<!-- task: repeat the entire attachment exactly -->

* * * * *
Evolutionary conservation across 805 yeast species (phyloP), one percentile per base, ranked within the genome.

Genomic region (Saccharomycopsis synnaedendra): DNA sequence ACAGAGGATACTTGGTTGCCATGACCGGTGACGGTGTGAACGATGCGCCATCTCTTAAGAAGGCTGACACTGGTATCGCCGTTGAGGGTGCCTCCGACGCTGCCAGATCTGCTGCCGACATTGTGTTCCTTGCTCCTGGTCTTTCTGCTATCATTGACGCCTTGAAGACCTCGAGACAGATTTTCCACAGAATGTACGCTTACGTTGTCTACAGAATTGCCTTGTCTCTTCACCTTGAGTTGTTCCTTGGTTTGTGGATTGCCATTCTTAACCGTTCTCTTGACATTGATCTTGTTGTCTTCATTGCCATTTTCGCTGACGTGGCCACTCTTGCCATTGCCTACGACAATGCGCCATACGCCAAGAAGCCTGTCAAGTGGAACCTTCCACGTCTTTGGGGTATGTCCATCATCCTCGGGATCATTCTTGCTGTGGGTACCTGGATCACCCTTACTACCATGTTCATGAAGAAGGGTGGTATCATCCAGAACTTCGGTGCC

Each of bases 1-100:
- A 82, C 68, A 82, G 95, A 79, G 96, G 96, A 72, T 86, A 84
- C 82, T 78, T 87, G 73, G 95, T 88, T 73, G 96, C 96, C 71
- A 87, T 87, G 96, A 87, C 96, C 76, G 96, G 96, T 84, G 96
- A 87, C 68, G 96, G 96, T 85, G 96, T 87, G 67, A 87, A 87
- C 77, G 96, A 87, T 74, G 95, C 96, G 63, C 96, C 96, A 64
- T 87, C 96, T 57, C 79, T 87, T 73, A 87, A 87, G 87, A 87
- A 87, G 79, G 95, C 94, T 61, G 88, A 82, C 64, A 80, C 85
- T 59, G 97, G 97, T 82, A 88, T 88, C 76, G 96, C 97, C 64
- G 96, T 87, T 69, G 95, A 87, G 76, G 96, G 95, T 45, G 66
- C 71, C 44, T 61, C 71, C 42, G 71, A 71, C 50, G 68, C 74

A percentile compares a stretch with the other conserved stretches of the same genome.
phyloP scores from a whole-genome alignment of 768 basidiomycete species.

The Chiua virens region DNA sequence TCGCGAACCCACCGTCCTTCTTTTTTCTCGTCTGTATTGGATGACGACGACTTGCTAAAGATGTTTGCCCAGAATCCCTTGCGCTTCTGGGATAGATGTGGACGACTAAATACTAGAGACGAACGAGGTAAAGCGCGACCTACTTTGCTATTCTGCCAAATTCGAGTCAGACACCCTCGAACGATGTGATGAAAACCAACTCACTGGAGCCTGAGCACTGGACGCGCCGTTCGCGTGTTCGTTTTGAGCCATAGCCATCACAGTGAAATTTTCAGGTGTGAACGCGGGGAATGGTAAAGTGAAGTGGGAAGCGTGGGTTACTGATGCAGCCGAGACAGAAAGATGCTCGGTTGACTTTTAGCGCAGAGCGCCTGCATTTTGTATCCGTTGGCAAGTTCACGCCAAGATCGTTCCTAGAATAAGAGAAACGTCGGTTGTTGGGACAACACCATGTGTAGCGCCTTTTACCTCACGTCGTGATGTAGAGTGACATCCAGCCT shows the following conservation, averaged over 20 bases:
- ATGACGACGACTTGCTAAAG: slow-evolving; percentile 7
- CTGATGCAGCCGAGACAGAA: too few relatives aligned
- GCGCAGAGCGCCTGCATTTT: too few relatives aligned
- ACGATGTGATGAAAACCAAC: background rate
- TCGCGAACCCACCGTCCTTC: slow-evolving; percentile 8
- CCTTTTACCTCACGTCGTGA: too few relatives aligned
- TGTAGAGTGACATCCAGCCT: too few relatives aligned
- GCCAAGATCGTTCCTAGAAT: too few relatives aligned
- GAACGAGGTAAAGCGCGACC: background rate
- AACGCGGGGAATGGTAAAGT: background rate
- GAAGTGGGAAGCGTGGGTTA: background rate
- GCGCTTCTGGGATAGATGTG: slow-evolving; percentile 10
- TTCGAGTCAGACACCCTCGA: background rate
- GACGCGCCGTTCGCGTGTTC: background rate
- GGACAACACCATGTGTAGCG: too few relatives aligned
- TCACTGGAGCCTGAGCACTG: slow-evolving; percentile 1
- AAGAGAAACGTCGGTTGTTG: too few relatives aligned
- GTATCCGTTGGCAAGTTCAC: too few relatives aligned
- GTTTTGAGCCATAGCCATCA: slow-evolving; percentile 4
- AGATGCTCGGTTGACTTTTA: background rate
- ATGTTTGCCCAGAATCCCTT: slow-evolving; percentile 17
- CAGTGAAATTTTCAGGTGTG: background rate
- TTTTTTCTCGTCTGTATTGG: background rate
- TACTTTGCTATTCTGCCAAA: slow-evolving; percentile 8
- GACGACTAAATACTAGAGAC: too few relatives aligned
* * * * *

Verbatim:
Evolutionary conservation across 805 yeast species (phyloP), one percentile per base, ranked within the genome.

Genomic region (Saccharomycopsis synnaedendra): DNA sequence ACAGAGGATACTTGGTTGCCATGACCGGTGACGGTGTGAACGATGCGCCATCTCTTAAGAAGGCTGACACTGGTATCGCCGTTGAGGGTGCCTCCGACGCTGCCAGATCTGCTGCCGACATTGTGTTCCTTGCTCCTGGTCTTTCTGCTATCATTGACGCCTTGAAGACCTCGAGACAGATTTTCCACAGAATGTACGCTTACGTTGTCTACAGAATTGCCTTGTCTCTTCACCTTGAGTTGTTCCTTGGTTTGTGGATTGCCATTCTTAACCGTTCTCTTGACATTGATCTTGTTGTCTTCATTGCCATTTTCGCTGACGTGGCCACTCTTGCCATTGCCTACGACAATGCGCCATACGCCAAGAAGCCTGTCAAGTGGAACCTTCCACGTCTTTGGGGTATGTCCATCATCCTCGGGATCATTCTTGCTGTGGGTACCTGGATCACCCTTACTACCATGTTCATGAAGAAGGGTGGTATCATCCAGAACTTCGGTGCC

Each of bases 1-100:
- A 82, C 68, A 82, G 95, A 79, G 96, G 96, A 72, T 86, A 84
- C 82, T 78, T 87, G 73, G 95, T 88, T 73, G 96, C 96, C 71
- A 87, T 87, G 96, A 87, C 96, C 76, G 96, G 96, T 84, G 96
- A 87, C 68, G 96, G 96, T 85, G 96, T 87, G 67, A 87, A 87
- C 77, G 96, A 87, T 74, G 95, C 96, G 63, C 96, C 96, A 64
- T 87, C 96, T 57, C 79, T 87, T 73, A 87, A 87, G 87, A 87
- A 87, G 79, G 95, C 94, T 61, G 88, A 82, C 64, A 80, C 85
- T 59, G 97, G 97, T 82, A 88, T 88, C 76, G 96, C 97, C 64
- G 96, T 87, T 69, G 95, A 87, G 76, G 96, G 95, T 45, G 66
- C 71, C 44, T 61, C 71, C 42, G 71, A 71, C 50, G 68, C 74

A percentile compares a stretch with the other conserved stretches of the same genome.
phyloP scores from a whole-genome alignment of 768 basidiomycete species.

The Chiua virens region DNA sequence TCGCGAACCCACCGTCCTTCTTTTTTCTCGTCTGTATTGGATGACGACGACTTGCTAAAGATGTTTGCCCAGAATCCCTTGCGCTTCTGGGATAGATGTGGACGACTAAATACTAGAGACGAACGAGGTAAAGCGCGACCTACTTTGCTATTCTGCCAAATTCGAGTCAGACACCCTCGAACGATGTGATGAAAACCAACTCACTGGAGCCTGAGCACTGGACGCGCCGTTCGCGTGTTCGTTTTGAGCCATAGCCATCACAGTGAAATTTTCAGGTGTGAACGCGGGGAATGGTAAAGTGAAGTGGGAAGCGTGGGTTACTGATGCAGCCGAGACAGAAAGATGCTCGGTTGACTTTTAGCGCAGAGCGCCTGCATTTTGTATCCGTTGGCAAGTTCACGCCAAGATCGTTCCTAGAATAAGAGAAACGTCGGTTGTTGGGACAACACCATGTGTAGCGCCTTTTACCTCACGTCGTGATGTAGAGTGACATCCAGCCT shows the following conservation, averaged over 20 bases:
- ATGACGACGACTTGCTAAAG: slow-evolving; percentile 7
- CTGATGCAGCCGAGACAGAA: too few relatives aligned
- GCGCAGAGCGCCTGCATTTT: too few relatives aligned
- ACGATGTGATGAAAACCAAC: background rate
- TCGCGAACCCACCGTCCTTC: slow-evolving; percentile 8
- CCTTTTACCTCACGTCGTGA: too few relatives aligned
- TGTAGAGTGACATCCAGCCT: too few relatives aligned
- GCCAAGATCGTTCCTAGAAT: too few relatives aligned
- GAACGAGGTAAAGCGCGACC: background rate
- AACGCGGGGAATGGTAAAGT: background rate
- GAAGTGGGAAGCGTGGGTTA: background rate
- GCGCTTCTGGGATAGATGTG: slow-evolving; percentile 10
- TTCGAGTCAGACACCCTCGA: background rate
- GACGCGCCGTTCGCGTGTTC: background rate
- GGACAACACCATGTGTAGCG: too few relatives aligned
- TCACTGGAGCCTGAGCACTG: slow-evolving; percentile 1
- AAGAGAAACGTCGGTTGTTG: too few relatives aligned
- GTATCCGTTGGCAAGTTCAC: too few relatives aligned
- GTTTTGAGCCATAGCCATCA: slow-evolving; percentile 4
- AGATGCTCGGTTGACTTTTA: background rate
- ATGTTTGCCCAGAATCCCTT: slow-evolving; percentile 17
- CAGTGAAATTTTCAGGTGTG: background rate
- TTTTTTCTCGTCTGTATTGG: background rate
- TACTTTGCTATTCTGCCAAA: slow-evolving; percentile 8
- GACGACTAAATACTAGAGAC: too few relatives aligned